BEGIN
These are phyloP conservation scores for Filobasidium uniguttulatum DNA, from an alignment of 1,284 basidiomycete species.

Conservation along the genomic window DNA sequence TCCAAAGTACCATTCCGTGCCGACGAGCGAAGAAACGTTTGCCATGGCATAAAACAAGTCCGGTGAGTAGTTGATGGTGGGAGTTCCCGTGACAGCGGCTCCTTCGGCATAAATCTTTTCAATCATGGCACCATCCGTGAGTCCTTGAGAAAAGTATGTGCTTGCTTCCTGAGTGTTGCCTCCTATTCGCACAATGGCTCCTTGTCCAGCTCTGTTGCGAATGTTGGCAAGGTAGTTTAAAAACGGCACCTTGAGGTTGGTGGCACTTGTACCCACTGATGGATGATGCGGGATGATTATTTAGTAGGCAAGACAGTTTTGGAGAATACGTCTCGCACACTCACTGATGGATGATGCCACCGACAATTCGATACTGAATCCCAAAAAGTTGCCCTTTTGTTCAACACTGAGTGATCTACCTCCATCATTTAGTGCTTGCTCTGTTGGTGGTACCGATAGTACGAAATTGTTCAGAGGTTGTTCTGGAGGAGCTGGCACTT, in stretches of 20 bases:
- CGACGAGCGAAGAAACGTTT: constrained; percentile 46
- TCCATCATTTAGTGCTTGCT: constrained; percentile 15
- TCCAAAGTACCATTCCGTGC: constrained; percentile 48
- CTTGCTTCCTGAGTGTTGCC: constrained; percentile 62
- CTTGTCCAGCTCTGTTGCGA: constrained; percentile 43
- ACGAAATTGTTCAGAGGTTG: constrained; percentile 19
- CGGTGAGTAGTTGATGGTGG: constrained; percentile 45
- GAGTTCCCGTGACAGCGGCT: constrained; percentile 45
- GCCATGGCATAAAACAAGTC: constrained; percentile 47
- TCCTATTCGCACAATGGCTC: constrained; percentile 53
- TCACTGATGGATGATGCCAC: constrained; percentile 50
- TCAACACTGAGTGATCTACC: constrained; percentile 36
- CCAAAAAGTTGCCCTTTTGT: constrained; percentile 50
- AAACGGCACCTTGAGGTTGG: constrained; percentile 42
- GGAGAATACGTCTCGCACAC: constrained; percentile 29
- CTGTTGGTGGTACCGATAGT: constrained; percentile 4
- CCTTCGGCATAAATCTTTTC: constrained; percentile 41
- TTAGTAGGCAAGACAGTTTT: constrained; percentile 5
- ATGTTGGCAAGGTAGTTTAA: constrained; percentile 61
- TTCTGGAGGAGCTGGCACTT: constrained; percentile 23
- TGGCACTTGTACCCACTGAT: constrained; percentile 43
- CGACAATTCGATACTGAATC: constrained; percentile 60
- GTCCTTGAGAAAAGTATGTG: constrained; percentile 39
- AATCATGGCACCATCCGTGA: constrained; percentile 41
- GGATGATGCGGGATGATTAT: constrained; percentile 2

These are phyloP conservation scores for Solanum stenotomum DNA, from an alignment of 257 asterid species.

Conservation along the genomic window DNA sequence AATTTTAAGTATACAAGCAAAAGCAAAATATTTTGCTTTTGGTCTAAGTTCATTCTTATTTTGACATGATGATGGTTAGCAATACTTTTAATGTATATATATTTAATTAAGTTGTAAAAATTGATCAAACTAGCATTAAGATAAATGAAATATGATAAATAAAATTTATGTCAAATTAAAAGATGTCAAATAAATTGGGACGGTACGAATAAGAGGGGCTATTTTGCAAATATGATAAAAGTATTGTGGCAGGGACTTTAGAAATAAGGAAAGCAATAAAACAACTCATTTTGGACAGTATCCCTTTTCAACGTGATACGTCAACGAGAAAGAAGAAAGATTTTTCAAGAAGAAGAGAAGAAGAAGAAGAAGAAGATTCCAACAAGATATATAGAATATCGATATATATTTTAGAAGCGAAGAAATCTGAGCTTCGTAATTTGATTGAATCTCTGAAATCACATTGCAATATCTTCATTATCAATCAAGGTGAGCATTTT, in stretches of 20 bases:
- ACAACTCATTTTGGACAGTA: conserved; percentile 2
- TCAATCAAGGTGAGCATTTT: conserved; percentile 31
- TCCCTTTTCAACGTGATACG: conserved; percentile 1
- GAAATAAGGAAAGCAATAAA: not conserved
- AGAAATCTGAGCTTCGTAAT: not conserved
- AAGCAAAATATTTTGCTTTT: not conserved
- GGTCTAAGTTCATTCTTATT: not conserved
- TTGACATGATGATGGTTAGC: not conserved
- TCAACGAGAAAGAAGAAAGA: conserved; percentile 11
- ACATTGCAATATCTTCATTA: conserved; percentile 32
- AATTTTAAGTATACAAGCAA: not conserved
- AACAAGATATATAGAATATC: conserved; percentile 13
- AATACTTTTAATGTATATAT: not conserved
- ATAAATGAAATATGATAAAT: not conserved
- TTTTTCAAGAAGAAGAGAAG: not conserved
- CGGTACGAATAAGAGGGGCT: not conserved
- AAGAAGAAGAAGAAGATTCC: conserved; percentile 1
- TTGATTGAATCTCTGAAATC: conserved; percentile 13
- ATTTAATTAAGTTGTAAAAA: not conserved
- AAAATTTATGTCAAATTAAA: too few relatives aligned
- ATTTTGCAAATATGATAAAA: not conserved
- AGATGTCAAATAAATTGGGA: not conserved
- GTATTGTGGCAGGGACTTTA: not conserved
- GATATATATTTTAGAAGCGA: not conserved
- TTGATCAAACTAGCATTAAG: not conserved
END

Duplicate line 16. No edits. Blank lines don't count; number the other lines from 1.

- AAACGGCACCTTGAGGTTGG: constrained; percentile 42